5 Things About Appendicitis Rates Over Time

A close relative of mine had a bit of a scare this week when she ended up admitted to the hospital for (what was ultimately diagnosed as) acute appendicitis. She ended up in surgery with a partially ruptured appendix, though she’s doing fine now.

When I mentioned this saga to a coworker, she said she felt like she didn’t hear much about appendicitis anymore. We started wondering what the rates were, and if they were going down over time. Of course this meant I had to take a look, so here’s what I found:

  1. The rates have fallen over the decades, and no one is really sure why. This paper suggests that rates fell by 15% between 1970 and the mid 80s, but no one’s sure what happened. Did appendicitis become less common? Less deadly? Or did our diagnostic tools get better and some number of cases get reclassified? This is a valid question because of this next point….
  2. A surprisingly high number of appendectomies aren’t necessary. An interesting study from 2011 showed that about 12% of patients who get an appendectomy end up not getting diagnoses with appendicitis. They suggest that this rate has been falling over time which could have helped the numbers in point #1. Is it the whole story? It’s not clear! But definitely something to keep in mind.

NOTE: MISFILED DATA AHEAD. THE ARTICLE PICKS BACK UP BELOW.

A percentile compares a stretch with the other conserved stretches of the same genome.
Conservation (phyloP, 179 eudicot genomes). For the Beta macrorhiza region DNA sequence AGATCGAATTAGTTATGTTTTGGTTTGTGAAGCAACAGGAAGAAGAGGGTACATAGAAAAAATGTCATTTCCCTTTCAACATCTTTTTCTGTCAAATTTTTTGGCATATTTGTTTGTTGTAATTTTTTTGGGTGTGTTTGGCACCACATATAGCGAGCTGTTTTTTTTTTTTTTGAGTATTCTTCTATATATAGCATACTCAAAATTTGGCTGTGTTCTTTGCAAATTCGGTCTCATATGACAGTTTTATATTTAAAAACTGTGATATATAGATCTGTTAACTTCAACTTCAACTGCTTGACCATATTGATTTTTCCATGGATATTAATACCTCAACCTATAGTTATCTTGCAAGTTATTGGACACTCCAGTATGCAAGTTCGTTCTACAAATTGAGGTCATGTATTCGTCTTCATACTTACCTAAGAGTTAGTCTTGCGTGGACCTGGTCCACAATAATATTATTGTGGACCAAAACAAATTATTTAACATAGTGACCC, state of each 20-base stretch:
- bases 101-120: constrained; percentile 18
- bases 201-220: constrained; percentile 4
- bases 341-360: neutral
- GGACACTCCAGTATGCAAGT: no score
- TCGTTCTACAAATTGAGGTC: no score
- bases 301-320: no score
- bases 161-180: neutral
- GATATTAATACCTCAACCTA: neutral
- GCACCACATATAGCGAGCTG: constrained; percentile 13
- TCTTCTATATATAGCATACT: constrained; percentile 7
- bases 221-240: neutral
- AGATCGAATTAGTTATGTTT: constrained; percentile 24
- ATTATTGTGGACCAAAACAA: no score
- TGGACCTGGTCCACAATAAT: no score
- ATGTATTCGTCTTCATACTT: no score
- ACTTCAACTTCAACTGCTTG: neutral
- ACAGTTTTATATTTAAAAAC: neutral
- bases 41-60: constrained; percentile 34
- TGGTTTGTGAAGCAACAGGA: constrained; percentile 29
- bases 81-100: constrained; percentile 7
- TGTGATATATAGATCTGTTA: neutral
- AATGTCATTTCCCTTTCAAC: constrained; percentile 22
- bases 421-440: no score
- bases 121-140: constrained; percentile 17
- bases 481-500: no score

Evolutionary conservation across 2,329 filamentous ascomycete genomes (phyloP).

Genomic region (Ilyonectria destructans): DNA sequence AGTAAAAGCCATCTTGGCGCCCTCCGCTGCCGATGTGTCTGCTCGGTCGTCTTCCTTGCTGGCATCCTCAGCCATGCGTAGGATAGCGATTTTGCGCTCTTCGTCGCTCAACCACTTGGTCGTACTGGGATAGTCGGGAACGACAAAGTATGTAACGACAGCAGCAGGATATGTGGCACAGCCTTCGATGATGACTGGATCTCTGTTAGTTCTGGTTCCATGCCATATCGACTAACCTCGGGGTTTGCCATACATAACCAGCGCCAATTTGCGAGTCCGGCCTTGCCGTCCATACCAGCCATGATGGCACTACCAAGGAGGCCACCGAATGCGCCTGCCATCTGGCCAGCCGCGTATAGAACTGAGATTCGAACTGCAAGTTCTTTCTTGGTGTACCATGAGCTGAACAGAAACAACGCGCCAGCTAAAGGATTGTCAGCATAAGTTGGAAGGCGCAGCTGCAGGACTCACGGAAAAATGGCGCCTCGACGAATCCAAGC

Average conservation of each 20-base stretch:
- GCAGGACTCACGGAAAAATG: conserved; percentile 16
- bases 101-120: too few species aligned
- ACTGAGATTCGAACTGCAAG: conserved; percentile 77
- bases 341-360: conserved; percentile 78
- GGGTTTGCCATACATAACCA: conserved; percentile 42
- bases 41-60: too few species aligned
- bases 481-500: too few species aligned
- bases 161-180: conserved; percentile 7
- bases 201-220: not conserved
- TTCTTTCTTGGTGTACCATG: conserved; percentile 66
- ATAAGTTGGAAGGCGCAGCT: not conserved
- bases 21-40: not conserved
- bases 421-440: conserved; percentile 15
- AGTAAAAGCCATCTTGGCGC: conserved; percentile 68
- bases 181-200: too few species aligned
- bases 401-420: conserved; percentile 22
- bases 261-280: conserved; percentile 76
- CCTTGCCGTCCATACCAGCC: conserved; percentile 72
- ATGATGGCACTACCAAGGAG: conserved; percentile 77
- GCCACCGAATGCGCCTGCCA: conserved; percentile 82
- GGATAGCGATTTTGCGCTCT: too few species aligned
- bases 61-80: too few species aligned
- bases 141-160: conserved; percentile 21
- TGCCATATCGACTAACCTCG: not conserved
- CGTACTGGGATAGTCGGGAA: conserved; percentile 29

3. The number of incorrectly removed appendixes may not be going down. Contrary to the assertions of the study above, it’s not certain that misdiagnosed appendicitis is going down. Despite better diagnostics, it appears that easier surgical techniques (i.e. laparoscopic surgeries) actually may have increased the rate of unnecessary surgeries. This sort of makes sense. If you have to do a big complicated surgery, you are going to really want to verify that it’s necessary before you go in. As the surgery get easier, you make focus more on getting people to surgery more quickly.
  4. The data sources may not be great. One of the more interesting papers I found compared the administrative database (based off insurance coding) vs a pathology database and found that insurance coding consistently underestimated the number of cases of appendicitis. Since most studies have been done off of insurance code databases, it’s not clear how this has skewed our view of appendicitis rates.
  5. Other countries seem to be seeing a drop too Whatevers going on with appendicitis diagnosis, the whole world seems to be seeing a similar trend. Greece has seen a 75% decrease. England has also seen falling rates. To be fair though, some data shows it’s mixed. Developed countries  seem to be stabilizing, newly developed countries seem to see high rates.

So who knew how hard it was to get a handle on appendicitis rates? I certainly thought it would be a little more straightforward. Always fascinating to explore the limits of data.